Business Day (Nigeria) | December 1, 2014
The poison in the EPA
The Economic Partnership Agreement (EPA) is a scheme which seeks to create a Free Trade Area (FTA) between the European Union and the African, Caribbean and Pacific Group of States, (ACP). It is essentially a response to continuing criticism that the non-reciprocal and discriminating preferential trade agreement offered by the EU is incompatible with the rules of the World Trade Organisation.
The EPA is also a key element of the Cotonou Agreement, and it is indeed the latest agreement in the history of ACP-EU development cooperation. The agreement was supposed to take effect in 2008, but as at March 2012, negotiations had not been completed. Even much more recently, February 2014 to be precise, Nigeria stalled the agreement when Abuja refused to endorse the proposed reciprocal free trade agreement with the European Union.
There is a lot to be said for Nigeria’s efforts to block this agreement. It does not take much to appreciate what can be called the poison in the EPA. And talking of poison, it is important to realise that the lifting of barriers as envisaged in the EPA has the potential of crushing nascent industries in Nigeria and the wider West African sub-region. And it is just as well that Nigeria has adopted this position in concert with the other ECOWAS member states. This is because if Nigeria decides to act unilaterally, the imported goods to neighbouring countries on the platform of the EPA will ultimately end up in the country.
Equally worrying is the fact that Nigeria, being the biggest country in the ECOWAS, is already producing some of those goods whose importation will be liberalised and facilitated. The evident and ultimate effect of this inclement scenario is that in the long run, particularly from 2015-2016 when the EPA will fully take effect, Nigeria will be significantly short-changed in the areas of jobs, investment and even in the loss of the ECOWAS market.
Again, in view of Nigeria’s condition as an import-dependent economy, it would be counter-productive to open its doors to imports without first of all developing its own industrial sector. This is with a view to competing globally, especially in those sectors where the country has comparative and competitive advantages as provided for in the National Industrial Revolution Plan. It is heart-warming that Nigeria’s stance is not a solo effort. Rather, its objectives have essentially been endorsed by a sub-committee, which was made up of other social formations like Cote d’Ivoire, Ghana and Senegal.
Equally disturbing is the fact that the EPA has the potential of creating the phenomenon of serial dependence. This is because in due course, the provisions of the agreement with the EU will automatically take effect with another behemoth, the United States.
It is instructive to note here that the EU, in coming to the negotiating table, did not do so empty-handed. Rather, and in a way that is also reflective of the cunning which goes with global politics, the EU has offered €6.5 billion (£5.73bn) package over the next five years to facilitate the process. Evidently, and predictably too, the chalice is not devoid of what can be called its seductive poison.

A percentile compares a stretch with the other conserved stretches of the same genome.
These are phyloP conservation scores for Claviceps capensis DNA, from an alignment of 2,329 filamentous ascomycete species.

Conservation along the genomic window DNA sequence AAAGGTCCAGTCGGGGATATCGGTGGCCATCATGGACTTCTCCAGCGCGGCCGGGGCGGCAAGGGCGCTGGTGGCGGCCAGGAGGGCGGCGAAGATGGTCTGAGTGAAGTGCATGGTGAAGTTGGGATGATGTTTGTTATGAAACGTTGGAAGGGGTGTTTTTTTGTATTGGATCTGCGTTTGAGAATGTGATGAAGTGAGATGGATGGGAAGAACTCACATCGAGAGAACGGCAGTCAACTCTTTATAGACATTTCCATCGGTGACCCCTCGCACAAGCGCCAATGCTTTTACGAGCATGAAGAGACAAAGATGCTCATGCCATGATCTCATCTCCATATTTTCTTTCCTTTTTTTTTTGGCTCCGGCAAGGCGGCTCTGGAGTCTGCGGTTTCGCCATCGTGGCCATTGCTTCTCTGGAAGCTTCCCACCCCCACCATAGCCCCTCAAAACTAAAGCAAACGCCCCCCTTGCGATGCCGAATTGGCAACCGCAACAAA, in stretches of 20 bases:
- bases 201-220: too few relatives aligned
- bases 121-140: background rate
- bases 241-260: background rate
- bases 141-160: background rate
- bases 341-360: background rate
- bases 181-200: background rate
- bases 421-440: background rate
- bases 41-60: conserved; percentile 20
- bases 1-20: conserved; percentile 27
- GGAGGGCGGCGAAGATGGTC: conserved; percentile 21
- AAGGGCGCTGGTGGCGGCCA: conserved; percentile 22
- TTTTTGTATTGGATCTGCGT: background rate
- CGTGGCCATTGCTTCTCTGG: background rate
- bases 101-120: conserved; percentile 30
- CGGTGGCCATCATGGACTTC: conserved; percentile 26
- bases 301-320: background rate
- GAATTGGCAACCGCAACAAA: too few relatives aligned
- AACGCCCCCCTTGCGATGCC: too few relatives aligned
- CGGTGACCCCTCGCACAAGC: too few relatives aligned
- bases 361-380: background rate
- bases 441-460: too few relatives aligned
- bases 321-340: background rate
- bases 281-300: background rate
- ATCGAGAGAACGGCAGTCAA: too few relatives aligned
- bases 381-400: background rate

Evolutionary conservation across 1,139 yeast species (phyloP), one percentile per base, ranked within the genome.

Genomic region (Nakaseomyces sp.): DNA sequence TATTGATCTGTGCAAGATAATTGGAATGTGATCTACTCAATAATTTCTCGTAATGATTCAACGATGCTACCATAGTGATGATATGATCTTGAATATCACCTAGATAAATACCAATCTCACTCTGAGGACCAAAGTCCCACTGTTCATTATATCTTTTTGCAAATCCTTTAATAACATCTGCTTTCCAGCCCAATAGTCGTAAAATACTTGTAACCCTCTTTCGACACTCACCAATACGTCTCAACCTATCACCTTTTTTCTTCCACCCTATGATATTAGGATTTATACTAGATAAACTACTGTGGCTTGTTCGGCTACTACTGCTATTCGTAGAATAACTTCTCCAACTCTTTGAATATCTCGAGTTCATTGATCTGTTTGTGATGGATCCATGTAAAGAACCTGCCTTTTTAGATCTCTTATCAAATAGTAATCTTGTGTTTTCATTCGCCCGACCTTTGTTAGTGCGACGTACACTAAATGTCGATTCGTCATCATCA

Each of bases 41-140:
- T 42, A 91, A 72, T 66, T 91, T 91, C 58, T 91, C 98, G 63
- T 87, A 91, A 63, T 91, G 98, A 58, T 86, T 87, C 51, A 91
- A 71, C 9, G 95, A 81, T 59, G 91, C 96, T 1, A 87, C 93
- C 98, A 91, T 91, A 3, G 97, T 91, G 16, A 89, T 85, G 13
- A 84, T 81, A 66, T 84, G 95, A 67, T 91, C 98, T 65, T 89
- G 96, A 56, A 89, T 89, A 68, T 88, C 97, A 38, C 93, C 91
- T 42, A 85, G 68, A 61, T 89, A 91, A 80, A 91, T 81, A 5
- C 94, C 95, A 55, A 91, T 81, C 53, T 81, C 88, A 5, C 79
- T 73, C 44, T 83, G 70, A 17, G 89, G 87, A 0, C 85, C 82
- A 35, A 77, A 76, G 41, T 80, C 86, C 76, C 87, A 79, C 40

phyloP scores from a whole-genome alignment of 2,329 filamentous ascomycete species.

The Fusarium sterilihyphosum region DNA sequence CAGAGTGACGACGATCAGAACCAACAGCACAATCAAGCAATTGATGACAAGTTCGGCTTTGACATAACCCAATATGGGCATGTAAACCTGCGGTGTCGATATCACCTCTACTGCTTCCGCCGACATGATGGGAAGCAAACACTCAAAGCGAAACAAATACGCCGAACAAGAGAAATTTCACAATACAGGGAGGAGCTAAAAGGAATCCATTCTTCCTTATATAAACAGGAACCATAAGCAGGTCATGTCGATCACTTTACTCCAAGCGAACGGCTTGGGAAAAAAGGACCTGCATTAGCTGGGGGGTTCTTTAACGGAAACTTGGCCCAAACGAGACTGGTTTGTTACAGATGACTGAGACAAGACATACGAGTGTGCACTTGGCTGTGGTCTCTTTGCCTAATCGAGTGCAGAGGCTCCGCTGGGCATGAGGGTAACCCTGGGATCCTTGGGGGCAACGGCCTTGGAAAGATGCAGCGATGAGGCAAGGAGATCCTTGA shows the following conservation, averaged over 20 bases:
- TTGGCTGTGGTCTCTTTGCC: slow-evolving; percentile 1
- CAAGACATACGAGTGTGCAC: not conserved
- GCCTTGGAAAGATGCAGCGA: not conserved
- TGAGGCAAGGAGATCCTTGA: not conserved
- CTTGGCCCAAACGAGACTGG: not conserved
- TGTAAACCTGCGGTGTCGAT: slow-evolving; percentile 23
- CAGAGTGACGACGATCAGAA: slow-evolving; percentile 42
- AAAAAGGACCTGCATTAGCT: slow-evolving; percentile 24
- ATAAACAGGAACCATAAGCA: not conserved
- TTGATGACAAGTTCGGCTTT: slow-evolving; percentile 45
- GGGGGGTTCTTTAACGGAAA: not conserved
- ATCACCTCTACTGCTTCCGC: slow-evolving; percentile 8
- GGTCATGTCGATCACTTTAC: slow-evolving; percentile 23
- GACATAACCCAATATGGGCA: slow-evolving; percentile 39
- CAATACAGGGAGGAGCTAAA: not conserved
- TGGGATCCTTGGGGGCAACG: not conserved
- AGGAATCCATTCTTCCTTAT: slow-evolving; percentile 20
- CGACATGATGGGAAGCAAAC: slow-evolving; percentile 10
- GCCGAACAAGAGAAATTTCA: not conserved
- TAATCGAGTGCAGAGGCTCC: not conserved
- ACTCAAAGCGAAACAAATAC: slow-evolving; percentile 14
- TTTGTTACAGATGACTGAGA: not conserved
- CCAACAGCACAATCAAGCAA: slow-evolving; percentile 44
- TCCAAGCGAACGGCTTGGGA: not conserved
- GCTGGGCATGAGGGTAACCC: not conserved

It is also noteworthy that the failure to finalise this deal has only minimal consequences for most of the ECOWAS member states. Many of these countries already benefit from full access to the EU market as low-income countries, although most of what they sell to Europe are primary products to which no industrial value has been added.
We dare say here that a country like Nigeria needs to deepen its crusading role against the machinations of the West. At the risk of sounding overtly patriotic, Nigeria is the pivot of the sub-region and, to that extent, whichever way it turns, the rest of the sub-region is likely to follow. Moreover, with its demographic profile, Nigeria has one of the largest young people in the world, most of whom are unemployed. Therefore, it is imperative for the country’s leadership to put in place industrial policies that would create decent jobs for its teeming young populace.
Even the whole idea of the partnership inherent in the EPA can easily be questioned in view of the mismatch between the two regions – Africa and Europe. For instance, as far as the EPA is concerned, what finished goods can these African countries sell to Europe in view of the gulf between the two continents in critical areas like technology and manufacturing experience?
Taken together, we urge Nigeria and other African countries to be cautious about the EPA. In this respect, the sad echoes of history constitute an eloquent testimony to our judgment. Over the centuries, the relationship between Africa and Europe has been characterised by deceit, trickery and brutal force. In the process, Africa on a consistent basis has been given the short end of the stick. Slavery, colonialism and neo-colonialism are ample manifestations of the bankrupt and brutalising relationship between the two continents.
It is clear that Africa’s economic salvation does not lie in any partnership with Europe. The tormentor of yesterday cannot transform into today’s messiah. This is precisely why Africa must seek other viable alternatives in its quest for economic development. As things stand, the poison in the EPA will only further impoverish the continent and its people.